Buy These High-Yield Stocks and Let the Paychecks Begin…

When I’m looking for reliable income stocks, my favorite starting point is the Dividend Aristocrats Index that Standard & Poor’s updates every year. To make this list, companies must have increased dividends for at least 25 consecutive years. This is a major accomplishment and only a select few stocks make the cut. Think about it — these are stocks that consistently grow dividends despite wars, recessions, oil shocks and real-estate meltdowns.

Dividend Aristocrat stocks include some of the best known companies in America: Wal-Mart (NYSE: WMT), Johnson & Johnson (NYSE: JNJ), Proctor & Gamble (NYSE: PG) and Exxon Mobil (NYSE: XOM) are all names that appear on the list. These are companies with well-known brands and other competitive advantages that allow them to grow through good times and bad.

In addition to consistently growing dividends, the Dividend Aristocrat stocks often outperform the S&P 500. Last year, Dividend Aristocrat stocks returned 19.4%, which was more than four percentage points better than the 15.1% return of the S&P 500. In the past three years, returns on Dividend Aristocrat stocks averaged 5.7%, far superior to the S&P 500’s negative 2.9% return.

Only 42 companies made the Dividend Aristocrats list in 2011. Three names were deleted this year for failing to raise dividends, and three new companies were added that achieved the 25 consecutive-year milestone. The new names were packaged food companies McCormick (NYSE: MKC) and Hormel Foods (NYSE: HRL), along with Ecolab (NYSE: ECL), which makes cleaning products.

Of course, not all Dividend Aristocrat stocks are equally attractive. Some look better than others, either because of higher yield or faster dividend growth. I screened the 2011 list for the highest-yielding dividend aristocrat stocks.

Here are the top five names…

1. CenturyLink (NYSE: CTL)
Projected Forward Yield: 7%

CenturyLink (formerly known as CenturyTel) is a telecommunications provider of voice, networking and Internet access services. Dividend growth for this stock has been exceptional, growing 64% in the past five years.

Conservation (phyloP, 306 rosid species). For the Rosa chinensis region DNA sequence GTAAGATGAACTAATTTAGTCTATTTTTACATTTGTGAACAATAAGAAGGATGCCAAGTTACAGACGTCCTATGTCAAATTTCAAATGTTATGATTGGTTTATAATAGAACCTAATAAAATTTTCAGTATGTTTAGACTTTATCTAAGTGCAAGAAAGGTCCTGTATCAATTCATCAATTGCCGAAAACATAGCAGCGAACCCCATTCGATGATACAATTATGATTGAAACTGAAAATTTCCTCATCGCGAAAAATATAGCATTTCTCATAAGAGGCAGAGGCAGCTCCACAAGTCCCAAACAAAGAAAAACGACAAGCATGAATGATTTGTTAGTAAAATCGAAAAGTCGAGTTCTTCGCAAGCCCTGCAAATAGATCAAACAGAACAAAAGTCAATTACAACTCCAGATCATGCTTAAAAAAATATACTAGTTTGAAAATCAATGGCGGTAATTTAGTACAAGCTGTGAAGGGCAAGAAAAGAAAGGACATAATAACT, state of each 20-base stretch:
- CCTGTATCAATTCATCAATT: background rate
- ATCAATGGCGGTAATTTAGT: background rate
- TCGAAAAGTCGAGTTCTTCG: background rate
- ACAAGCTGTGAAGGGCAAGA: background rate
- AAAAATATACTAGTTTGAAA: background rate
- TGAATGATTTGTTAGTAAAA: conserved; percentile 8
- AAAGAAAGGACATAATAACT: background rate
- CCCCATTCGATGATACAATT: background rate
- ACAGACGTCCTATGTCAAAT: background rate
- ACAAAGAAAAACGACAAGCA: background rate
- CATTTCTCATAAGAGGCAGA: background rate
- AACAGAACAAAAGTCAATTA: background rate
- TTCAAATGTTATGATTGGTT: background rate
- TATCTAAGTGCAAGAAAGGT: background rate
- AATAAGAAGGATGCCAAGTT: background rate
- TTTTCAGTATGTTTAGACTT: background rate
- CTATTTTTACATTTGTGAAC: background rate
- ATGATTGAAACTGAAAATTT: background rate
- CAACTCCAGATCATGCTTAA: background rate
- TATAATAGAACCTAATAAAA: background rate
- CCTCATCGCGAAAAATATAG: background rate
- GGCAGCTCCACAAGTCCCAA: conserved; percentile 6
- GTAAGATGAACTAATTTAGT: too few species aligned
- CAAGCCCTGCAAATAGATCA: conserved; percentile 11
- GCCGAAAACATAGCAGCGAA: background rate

Like most telecoms, CenturyLink generates enormous amounts of cash flow, and dividend payout from cash flow is conservative at 36%. CenturyLink, the fifth largest phone company in the United States, expects to acquire Qwest Communications (NYSE: Q), the third largest, in April in a stock deal valued at more than $10 billion.

2. Pitney Bowes (NYSE: PBI)
Yield: 6%

Pitney Bowes sells mail processing equipment in the United States and internationally. This company’s dividend growth has been steady, but unimpressive at just 3% in the past five years. Earnings had been falling, which pushed dividend payout nearly to 100%. However, Pitney Bowes recorded better-than-expected profits in the fourth quarter of 2010 and analysts expect this company to return to moderate growth in 2011.

3. Consolidated Edison (NYSE: ED)
Yield: 5%  
Consolidated Edison is an electric and gas utility serving more than 3 million customers in New York City and surrounding areas. Although the 69% dividend payout rate for this company leaves plenty of room for growth, it has been sluggish, growing only 1% in the past five years. Consolidated Edison benefited from record deliveries of natural gas to its East Coast customers this winter, but the utility’s long-term growth is pegged at a modest 3-4% a year.

4. Cincinnati Financial Corp. (Nasdaq: CINF)
Yield: 5%

At one time, financial stocks were well-represented on the Dividend Aristocrats Index, but many fell from the list after cutting dividends during the credit crisis. Cincinnati Financial is one of the few standouts that continued to raise dividends. This Midwestern property and casualty insurer has boosted dividends nearly 6% in the past five years and about 4% in the last three years. Cincinnati posted a 32% gain in operating profits in 2010 and analysts target long-term growth at 10% a year.

5. Leggett & Platt (NYSE: LEG)
Yield: 5%

This diversified manufacturer is no household name, but most of us sleep in beds that use a Leggett-built box spring or shop in stores that display products on Leggett shelving. Leggett generates strong cash flow and keeps payout from cash flow very conservative at less than 30%. This company’s dividend growth of 11% in the past five years has been better than average, and the economic recovery is improving its business outlook. Leggett is forecast to grow 15% each year for the next five years.

Action to take–> My favorite Dividend Aristocrat stock for conservative investors is Leggett & Platt. This proven performer combines above-average dividend growth with conservative payout and improving business prospects.

My top pick for more aggressive portfolios is CenturyLink. This telecom has a track record for exceptional dividend growth. While increased capital spending will reduce CenturyLink’s free cash flow this year, its pending merger with Qwest creates opportunities for sizable cost savings that could boost future profits and dividends.

P.S. — I don’t know if you’ve seen this or not, but a Texas man has figured out how to collect thousands of dollars a month in dividend payments alone. Last year he made $41,161 this way. Whether you’re on a fixed income or not, I’m sure you could benefit by copying this man’s formula for your own use. Here’s everything you need to know…